32. robscott2007 says:

    Alonso is presumably helping his team apply pressure here – by saying how much it saddens and concerns him that he might not be here next year. Of course he will. Its just another bit of weight applied by a ‘big name’ in the Ferrari (not exactly small themselves!) camp to the arm-twisting that is already happening.

    I think the BMW statement is the most sensible approach -i.e. don’t stuff up what you have already got by getting greedy; how about a compromise; and, importantly, try to do it in private please, without ruining the sport in the public eye!

  33. travelrat says:

    Don’t know all that much about it, but if engines and drivers’ salaries are to be excluded from the reckoning, surely, if teams got rid of the extravagant motor-homes, and all the hangers-on and stuff they don’t really need, they wouldn’t have much difficulty staying withing the 40 mil. limit?

    (Didn’t David Coulthard say something like that the other week, outside the MacLaren ‘motor home’, which was bigget than my house, and probably cost several times as much?)

  34. john g says:

    there are several things going on here. however, what i’m picking up from the noise is that bernie is going to step in and save F1 from max. firstly, max’s two-tier formula is over. max’s indifference to ferrari leaving F1 has been countered by bernie (and everyone else). max’s enthusiasm about getting several new teams in at the expense of the manufacturers does not sit well with bernie. without the manufacturers, sponsorship, tv rights etc will dry up. bernie will never let that happen.

    also what’s interesting is the point of john howett. now that the two-tier system has been scrapped, his main contention, seemingly taking even higher position than the figure of the budget cap, is the ‘governance’ of the FIA. he is fundamentally opposed to the FIA writing and implementing the rules, and the methods by which they (Max) goes about this. and guess what, bernie agrees – the FIA should be the adjudicator, they should not be writing the rules.

    max is bernie’s puppet. when the [moderated] orgy (which is perfectly ok and acceptable for a man of max’s position, and doesn’t in any way bring the sport into disrepute) came out, bernie wasn’t happy with max and made some digs at him. then it all calmed down with the following politics (conviniently) and bernie let him stay. but now he’s again putting F1 in danger, bernie isn’t going to stand by and let that happen.

    bye bye max :) don’t let the door hit you on the way out

  35. Phil Irwin says:

    James, I wonder who Alonso meant as the top 10 drivers?
    I tried to work this out and got to 8, Hamilton, Massa, Raikonnen, Kubica, Vettel, Rosberg, Button and of course Alonso himself. Its harder from there to pick the 9th and 10th. Who would your top ten be? Its a tough one!!

  36. Raelene says:

    James

    Maybve you should read the bbc website – this from 2005
    http://news.bbc.co.uk/sport1/hi/motorsport/formula_one/4292545.stm ;) ;) ;)

    Among the issues concerning the rival teams and manufacturers are:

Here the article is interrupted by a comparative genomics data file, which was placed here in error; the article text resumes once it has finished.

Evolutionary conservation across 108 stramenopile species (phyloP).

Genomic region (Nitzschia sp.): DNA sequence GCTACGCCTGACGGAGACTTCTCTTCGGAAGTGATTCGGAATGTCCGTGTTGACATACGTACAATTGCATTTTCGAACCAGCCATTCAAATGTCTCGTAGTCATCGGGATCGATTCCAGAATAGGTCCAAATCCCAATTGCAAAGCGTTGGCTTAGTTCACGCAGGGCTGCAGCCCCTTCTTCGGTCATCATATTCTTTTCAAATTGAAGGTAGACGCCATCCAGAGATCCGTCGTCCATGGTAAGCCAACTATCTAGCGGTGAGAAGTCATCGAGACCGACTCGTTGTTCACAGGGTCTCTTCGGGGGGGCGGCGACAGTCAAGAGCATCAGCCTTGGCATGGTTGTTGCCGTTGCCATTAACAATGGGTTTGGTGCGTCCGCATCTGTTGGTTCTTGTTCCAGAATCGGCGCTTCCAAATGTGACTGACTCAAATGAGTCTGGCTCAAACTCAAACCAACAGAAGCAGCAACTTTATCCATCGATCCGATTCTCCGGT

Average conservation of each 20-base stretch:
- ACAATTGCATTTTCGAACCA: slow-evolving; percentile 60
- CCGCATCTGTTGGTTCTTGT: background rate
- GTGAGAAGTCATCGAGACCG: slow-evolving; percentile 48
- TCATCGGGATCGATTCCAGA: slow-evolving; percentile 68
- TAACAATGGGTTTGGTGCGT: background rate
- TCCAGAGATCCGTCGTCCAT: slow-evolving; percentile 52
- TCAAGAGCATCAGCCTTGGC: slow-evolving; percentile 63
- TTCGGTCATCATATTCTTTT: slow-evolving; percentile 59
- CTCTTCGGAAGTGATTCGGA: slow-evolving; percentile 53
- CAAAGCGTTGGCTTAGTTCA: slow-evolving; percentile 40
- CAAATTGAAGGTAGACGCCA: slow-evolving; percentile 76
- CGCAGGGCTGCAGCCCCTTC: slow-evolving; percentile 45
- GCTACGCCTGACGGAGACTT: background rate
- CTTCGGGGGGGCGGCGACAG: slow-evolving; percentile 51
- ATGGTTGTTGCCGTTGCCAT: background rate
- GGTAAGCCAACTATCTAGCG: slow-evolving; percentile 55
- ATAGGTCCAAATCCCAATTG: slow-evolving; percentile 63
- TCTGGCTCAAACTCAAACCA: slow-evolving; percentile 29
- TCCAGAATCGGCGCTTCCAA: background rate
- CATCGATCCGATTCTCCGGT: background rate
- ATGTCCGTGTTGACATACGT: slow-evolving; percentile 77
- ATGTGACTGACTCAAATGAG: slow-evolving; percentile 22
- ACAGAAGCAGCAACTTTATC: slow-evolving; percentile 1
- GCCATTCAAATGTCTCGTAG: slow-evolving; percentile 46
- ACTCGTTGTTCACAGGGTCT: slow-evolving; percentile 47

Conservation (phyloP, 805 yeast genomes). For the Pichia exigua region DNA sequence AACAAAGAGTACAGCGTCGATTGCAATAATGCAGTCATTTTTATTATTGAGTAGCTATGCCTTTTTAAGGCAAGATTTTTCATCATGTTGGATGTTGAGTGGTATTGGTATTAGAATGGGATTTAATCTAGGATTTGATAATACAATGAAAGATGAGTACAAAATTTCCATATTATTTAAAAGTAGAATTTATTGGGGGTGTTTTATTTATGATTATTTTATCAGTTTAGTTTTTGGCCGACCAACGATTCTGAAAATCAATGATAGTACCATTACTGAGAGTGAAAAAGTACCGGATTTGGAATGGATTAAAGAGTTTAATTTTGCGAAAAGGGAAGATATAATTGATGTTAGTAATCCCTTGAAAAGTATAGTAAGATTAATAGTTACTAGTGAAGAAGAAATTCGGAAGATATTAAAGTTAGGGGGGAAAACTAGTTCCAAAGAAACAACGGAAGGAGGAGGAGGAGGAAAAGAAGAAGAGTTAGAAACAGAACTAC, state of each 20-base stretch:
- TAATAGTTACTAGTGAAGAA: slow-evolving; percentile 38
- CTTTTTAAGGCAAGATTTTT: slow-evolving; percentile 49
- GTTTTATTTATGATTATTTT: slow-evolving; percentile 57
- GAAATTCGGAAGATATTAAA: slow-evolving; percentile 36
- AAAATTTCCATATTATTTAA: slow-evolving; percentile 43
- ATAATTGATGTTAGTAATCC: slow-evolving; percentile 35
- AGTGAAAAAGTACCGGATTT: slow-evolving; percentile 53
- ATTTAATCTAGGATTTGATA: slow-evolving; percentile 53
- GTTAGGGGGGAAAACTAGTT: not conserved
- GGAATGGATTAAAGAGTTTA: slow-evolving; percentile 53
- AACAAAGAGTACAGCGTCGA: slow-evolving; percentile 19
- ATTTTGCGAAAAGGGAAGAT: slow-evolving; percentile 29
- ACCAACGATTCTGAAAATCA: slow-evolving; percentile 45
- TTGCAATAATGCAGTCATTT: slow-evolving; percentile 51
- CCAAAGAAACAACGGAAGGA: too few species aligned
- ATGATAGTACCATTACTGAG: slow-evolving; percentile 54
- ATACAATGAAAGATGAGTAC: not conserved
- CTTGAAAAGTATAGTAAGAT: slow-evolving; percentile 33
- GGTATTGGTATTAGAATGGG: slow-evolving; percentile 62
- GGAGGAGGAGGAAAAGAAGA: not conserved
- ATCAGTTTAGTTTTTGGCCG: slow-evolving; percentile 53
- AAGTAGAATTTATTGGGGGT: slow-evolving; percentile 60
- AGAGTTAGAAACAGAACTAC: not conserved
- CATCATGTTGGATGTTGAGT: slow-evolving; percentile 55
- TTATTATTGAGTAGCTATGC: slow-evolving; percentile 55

Ferrari are guaranteed $67m (£34.8m) every year – an estimated 15-20% of their budget – before any money is distributed to the other teams.

    Ferrari have absolute veto over all changes agreed by the other teams, even if the other teams agree unanimously.

    Ferrari would get more of F1′s commercial revenue if they finished last than any other team would if they won the world championship.

  37. James Allen says:

    It’s a fascinating situation, that’s for sure and made all the more so by Luca di Montezeomolo’s decision to make it public in his letter to Max Mosley before the April 29th world council. The other teams say they knew about it and were comfortable with it. I don’t know a single journalist who was aware of it, so it’s one we need to get to the bottom of.

  38. James Allen says:

    Great use of the word consummated there, RB

  39. Arnet says:

    This is something I’ve been wondering myself. Since CVC’s original debt has been bought and sold a handful of times and is now worth a fraction of what it was, why hasn’t Bernie gone in and snatched it up for a song? Wouldn’t he be back at square one?

    Assuming that he has some contractual block from CVC from doing so, what about FOTA pooling their resources and buying the debt? If they can borrow enough-debatable-then they would have Bernie’s F1 money going back to pay back CVC to pay back FOTA. If CVC defaults, they own the match. Of course I’m writing not knowing any details or who gets first dibs if CVC fails, but there has to be a loophole in there somewhere where the teams can come out on top.

  40. James Allen says:

    Let’s worry about that only when something concrete happens. At the moment it’s all talk.

  41. monktonnik says:

    RB, surely if they pull out they will avoid consummating altogether. This could get messy!

    Ferrari could keep a toe-hold in F1 as an engine supplier with Toro Rosso, possibly they could buy them at a later date.

  42. rcj says:

    dave said: “The question I have is “who benefits from the budget cap?” because it seems to me that the sponsors will end up paying less for the same exposure in an environment that just lost 90% of its prestige, while the people inside F1 struggle to achieve the same with less. How does that help F1?”